“Blackadar, standing nearby, adds, ‘One thing I like about using the labyrinth is that it’s not just another spiritual flavor of the month that someone has thought up. There’s a real history behind this in Christianity and we’re tapping into that history in a serious way … The widespread rediscovery of labyrinths is too recent to be reflected in most reference books.’ ‘This is a Christian tradition, but it is found in many other religions as well’, says the Rev. Lauren Artress of Grace Episcopal Cathedral in San Francisco and the world’s leading promoter of labyrinths.”

At this point, I paused in reading this article because I had certainly never, ever seen a circular labyrinth in any Christian literature, nor any in Jewish literature, nor in the Bible. But, before we get into the kind of Christianity to which the “Reverend” Blackadar is referring, let us look at the labyrinth in question here. Within this article, Rev. Artress gives her URL for anyone who wants to see what a labyrinth looks like and to get more information about starting a labyrinth in his or her community. This URL address is Let us now look at her picture of her labyrinth.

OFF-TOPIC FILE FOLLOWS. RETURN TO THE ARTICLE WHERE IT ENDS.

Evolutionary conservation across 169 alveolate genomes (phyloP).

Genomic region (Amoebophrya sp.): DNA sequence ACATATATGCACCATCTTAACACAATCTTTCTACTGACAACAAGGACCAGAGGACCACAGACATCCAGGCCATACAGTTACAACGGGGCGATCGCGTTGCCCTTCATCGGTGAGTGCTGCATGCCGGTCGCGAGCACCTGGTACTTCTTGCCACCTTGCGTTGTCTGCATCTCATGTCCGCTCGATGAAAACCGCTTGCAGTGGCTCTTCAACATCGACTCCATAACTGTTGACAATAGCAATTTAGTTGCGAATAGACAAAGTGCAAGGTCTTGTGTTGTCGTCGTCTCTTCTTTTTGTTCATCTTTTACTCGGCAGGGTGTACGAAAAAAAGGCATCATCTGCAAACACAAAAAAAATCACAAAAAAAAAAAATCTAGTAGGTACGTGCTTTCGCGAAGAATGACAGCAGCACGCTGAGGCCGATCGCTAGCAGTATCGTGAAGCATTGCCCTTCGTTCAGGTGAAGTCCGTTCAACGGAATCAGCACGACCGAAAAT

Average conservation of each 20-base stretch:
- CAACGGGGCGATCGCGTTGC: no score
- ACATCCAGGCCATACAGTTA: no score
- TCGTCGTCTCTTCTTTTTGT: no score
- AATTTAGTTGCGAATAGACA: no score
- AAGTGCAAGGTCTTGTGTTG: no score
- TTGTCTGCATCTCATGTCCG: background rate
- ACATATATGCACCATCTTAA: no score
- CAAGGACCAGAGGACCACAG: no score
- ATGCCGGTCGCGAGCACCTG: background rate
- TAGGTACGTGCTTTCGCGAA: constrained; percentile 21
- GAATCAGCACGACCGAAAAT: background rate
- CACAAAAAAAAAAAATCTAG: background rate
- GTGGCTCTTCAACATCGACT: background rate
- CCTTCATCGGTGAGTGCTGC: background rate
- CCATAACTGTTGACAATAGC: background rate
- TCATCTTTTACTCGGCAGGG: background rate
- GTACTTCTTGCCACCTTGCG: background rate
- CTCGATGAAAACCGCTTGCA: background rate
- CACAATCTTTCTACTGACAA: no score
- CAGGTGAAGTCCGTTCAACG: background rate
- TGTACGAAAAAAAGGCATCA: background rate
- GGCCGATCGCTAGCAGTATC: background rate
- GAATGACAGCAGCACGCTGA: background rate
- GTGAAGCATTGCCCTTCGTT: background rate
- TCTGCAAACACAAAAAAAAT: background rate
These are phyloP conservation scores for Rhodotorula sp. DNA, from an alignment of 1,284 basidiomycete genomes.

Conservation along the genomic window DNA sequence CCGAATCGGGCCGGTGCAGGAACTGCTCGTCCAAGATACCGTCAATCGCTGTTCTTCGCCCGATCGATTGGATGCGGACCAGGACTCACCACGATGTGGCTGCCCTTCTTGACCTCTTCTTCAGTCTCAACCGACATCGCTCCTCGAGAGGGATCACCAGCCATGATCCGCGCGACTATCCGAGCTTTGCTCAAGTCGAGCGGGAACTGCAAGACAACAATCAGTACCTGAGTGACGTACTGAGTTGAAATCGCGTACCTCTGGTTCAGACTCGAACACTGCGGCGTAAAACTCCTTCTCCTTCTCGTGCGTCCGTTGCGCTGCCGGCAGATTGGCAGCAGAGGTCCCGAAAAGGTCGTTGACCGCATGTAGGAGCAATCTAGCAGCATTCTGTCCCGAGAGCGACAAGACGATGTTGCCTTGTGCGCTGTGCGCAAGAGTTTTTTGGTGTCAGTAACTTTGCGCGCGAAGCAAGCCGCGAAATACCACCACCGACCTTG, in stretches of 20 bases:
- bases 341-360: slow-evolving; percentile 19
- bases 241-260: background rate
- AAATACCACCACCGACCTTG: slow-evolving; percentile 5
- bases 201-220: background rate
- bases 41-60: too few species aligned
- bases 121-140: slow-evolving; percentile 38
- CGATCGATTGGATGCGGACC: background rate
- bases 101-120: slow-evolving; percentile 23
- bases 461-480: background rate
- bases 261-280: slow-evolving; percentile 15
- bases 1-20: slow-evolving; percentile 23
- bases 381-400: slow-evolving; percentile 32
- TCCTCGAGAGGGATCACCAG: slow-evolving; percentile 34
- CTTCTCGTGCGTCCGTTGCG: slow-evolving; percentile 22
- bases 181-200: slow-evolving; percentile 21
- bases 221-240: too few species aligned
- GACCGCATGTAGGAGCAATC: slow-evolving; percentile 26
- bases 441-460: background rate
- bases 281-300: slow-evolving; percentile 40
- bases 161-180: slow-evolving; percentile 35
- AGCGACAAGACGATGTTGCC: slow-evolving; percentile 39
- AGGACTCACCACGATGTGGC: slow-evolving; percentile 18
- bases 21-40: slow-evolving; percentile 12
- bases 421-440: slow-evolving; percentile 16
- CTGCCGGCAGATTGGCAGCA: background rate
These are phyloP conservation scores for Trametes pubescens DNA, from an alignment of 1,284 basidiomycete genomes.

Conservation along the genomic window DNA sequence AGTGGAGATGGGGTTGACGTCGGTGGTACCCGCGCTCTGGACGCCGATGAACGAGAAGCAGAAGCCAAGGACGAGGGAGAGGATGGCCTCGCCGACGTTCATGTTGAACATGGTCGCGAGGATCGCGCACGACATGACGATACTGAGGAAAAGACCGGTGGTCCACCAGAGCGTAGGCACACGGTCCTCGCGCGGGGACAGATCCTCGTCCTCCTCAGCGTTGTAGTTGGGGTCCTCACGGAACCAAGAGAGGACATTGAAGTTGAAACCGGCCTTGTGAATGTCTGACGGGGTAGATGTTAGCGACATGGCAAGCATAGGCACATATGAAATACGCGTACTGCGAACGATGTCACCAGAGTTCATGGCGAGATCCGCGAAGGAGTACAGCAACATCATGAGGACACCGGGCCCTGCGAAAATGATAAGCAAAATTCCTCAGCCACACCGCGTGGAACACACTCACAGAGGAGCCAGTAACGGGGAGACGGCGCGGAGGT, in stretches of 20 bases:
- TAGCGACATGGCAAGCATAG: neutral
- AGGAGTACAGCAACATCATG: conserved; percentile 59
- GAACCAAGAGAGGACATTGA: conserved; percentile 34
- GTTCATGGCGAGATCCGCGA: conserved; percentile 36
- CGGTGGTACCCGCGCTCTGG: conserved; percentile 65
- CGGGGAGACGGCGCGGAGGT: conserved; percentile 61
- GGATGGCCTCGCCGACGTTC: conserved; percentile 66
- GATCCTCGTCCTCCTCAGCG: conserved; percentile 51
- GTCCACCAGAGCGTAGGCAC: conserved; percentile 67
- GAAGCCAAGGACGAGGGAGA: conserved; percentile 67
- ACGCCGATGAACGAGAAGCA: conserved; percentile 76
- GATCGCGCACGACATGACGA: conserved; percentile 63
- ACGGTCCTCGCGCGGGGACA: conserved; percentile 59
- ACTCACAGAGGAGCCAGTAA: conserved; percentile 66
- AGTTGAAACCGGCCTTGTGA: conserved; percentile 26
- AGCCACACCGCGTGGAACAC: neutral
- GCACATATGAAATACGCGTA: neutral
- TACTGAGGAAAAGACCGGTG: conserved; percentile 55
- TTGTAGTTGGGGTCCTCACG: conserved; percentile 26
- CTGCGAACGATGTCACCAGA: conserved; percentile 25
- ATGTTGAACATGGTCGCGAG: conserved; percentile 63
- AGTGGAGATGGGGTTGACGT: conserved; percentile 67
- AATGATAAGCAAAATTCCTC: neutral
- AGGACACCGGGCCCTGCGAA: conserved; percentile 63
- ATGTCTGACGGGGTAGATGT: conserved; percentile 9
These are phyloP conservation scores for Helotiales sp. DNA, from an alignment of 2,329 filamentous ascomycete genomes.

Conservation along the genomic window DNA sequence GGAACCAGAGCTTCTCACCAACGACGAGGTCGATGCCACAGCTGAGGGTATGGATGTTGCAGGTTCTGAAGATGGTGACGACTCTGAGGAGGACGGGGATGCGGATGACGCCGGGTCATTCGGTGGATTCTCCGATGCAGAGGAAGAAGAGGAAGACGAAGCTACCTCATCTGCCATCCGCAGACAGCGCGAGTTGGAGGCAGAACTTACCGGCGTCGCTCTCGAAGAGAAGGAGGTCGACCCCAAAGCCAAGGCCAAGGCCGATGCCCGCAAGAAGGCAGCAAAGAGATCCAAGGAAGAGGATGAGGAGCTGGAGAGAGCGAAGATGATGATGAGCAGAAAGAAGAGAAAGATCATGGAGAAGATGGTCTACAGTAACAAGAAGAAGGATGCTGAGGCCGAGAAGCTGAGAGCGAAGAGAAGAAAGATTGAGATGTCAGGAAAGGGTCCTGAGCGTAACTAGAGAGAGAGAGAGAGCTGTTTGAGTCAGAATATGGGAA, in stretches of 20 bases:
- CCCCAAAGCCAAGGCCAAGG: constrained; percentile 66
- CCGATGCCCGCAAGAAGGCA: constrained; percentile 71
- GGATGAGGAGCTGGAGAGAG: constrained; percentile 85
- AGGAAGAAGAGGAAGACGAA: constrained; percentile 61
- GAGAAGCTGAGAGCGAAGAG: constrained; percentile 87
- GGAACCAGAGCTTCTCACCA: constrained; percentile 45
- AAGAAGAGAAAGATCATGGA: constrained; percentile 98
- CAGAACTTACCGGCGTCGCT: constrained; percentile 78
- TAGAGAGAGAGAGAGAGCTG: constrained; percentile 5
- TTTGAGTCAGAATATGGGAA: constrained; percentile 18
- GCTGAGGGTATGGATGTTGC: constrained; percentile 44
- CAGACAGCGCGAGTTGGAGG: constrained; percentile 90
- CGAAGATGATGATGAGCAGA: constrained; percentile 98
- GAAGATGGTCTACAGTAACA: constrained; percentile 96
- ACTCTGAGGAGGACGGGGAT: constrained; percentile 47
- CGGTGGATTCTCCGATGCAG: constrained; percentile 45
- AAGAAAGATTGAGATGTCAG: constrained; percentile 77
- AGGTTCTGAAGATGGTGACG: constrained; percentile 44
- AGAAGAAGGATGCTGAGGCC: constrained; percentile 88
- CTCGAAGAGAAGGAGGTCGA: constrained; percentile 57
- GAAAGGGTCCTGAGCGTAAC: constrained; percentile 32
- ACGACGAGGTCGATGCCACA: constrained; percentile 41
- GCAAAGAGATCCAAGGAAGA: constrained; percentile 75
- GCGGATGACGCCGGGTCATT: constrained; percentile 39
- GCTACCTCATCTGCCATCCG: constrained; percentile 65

As you can see, this labyrinth is a stylized series of coiled circles. Let us return to this newspaper article for more information that will further enlighten us about this labyrinth.